Accessing Event Notifications

Case Studies

The Challenge:

For a study lasting several years, it’s common to have turnover of study personnel. When this happens, new users need access to the notifications sent by the system prior to their arrival. Typically, new users have to ask for printouts of specific prior notifications, or the Help Desk is asked to send copies of all the past notifications generated for the site. How to streamline the process?

The Solution:

The Veracity Logic development team revised the Messages functionality of the IRT CORE system so that new users are, by default, able to view ALL of the notifications generated since the beginning of the project and appropriate to their assigned user role and site(s). Users can also choose to re-send prior notifications on demand.

Requesting Shipments …

Case Studies

Shipments, manual or automated, have it your way…
Problem:

So it’s time to decide what types of shipment requests you’ll use in your clinical trial. There will be crunch times when Manual Requests are essential; other times when system-generated Automatic Requests are optimal (i.e., generating a shipment when a site’s inventory reaches a pre-set level). For some studies, a Predictive approach (modifying resupply based on multiple variables) is desirable to prevent drug wastage and to keep busy sites from running out. And if these decisions weren’t hard enough, sites for which you wish to use the Predictive model vary in key components of the resupply algorithm, for example, the number of days it takes a shipment to arrive from the warehouse. What to do?
Solution:

Veracity Logic’s IRT is designed to provide maximum flexibility in the options available for shipping study drug.

Just as no two patients are alike, so are no two sites alike—therefore the VLIRT® system allows variation at the site level. For example, sites can vary in:

Whether or not Manual Requests are used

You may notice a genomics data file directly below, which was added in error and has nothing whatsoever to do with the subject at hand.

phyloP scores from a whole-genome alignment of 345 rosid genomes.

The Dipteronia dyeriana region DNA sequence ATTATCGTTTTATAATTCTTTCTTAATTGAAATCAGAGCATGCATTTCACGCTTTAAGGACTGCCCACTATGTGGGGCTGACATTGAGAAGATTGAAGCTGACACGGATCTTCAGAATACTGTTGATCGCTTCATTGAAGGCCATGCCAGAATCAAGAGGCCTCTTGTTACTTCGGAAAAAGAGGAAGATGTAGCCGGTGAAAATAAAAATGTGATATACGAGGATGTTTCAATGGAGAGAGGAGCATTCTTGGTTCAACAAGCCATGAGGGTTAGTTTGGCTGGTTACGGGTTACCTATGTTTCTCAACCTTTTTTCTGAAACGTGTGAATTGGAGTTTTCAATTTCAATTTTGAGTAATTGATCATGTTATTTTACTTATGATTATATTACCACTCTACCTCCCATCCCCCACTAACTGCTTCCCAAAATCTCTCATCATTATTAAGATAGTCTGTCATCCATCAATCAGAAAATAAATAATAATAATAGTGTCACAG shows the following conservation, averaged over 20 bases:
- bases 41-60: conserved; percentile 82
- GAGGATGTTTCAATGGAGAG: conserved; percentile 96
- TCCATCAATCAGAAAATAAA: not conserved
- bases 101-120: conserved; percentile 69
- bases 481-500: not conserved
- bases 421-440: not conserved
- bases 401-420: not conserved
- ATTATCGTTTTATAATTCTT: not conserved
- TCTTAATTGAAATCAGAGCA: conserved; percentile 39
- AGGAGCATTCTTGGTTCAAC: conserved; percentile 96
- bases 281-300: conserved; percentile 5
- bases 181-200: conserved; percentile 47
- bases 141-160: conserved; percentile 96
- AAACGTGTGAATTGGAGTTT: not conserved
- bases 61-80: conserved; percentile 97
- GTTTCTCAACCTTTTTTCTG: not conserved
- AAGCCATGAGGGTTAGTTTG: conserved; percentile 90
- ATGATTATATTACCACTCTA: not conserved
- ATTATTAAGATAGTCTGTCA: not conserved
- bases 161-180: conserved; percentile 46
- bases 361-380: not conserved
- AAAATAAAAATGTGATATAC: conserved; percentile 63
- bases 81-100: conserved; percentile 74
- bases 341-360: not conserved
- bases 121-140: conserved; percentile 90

Whether or not Automatic resupply is used
Whether or not Predictive resupply is used
Alert levels for Automatic resupply
The values of predictive variables used to calculate resupply on a ‘need’ basis
The amount of resupply applied to Predictive models

VLIRT® also makes it easy to modify a site’s shipping preferences during the trial. And even sites receiving automatic shipments are given the additional ability to generate manual requests on demand whenever the need arises.

Want more details?

Acronym for This, Acronym for That

Newsletter Archive

Question: What is RTSM?

The recent CBI IRT Conference in Philadelphia made clear that a new acronym — “RTSM”– is coming into popular use to describe IRT systems. What is RTSM? And do we really need another acronym?
Response:

Our industry started using the term “Interactive Voice Response Systems (IVRS)” in the early 90’s to describe the typical phone-based systems used to capture IRT data for clinical trials. As use of web systems expanded, the term “Interactive Web Response Systems (IWRS)” sprung into being. To facilitate references to the two systems, vendors began using “IVRS/IWRS” to describe their product. Inevitably, the term “IxRS” came into use–an acronym which is now trademarked and used by only that one company.
IRT Widely Used

Finally, the term “Interactive Response Technology (IRT)” leapt in to fill the gap, and is now the one most commonly used to refer to the technology for managing subjects and clinical trial materials during a study. Or at least it was, until …

The question was asked, why use a term like IRT, which describes the technology but not its function in the clinical trials industry? After all, IRT systems are used widely in other industries, for other functions – for example, we interact with our bank accounts via the web or phone or mobile devices.
Randomization Trial Supply Management

“RTSM” stands for “Randomization and Trial Supply Management”. This reflects two of the major functions of a clinical trials IRT — randomizing subjects, and managing drug supply. This, at least, is a good thing. The downside of the new acronym is that it doesn’t go far enough — it labels us too narrowly and fails to highlight many important key functions.

Maybe we should come up with a new acronym that reflects the full subject management services that IRTs provide. How about “Subject Management And Randomization with Trial Supply or “SMARTS?” Okay, enough already.
Veracity Logic’s Validated Technology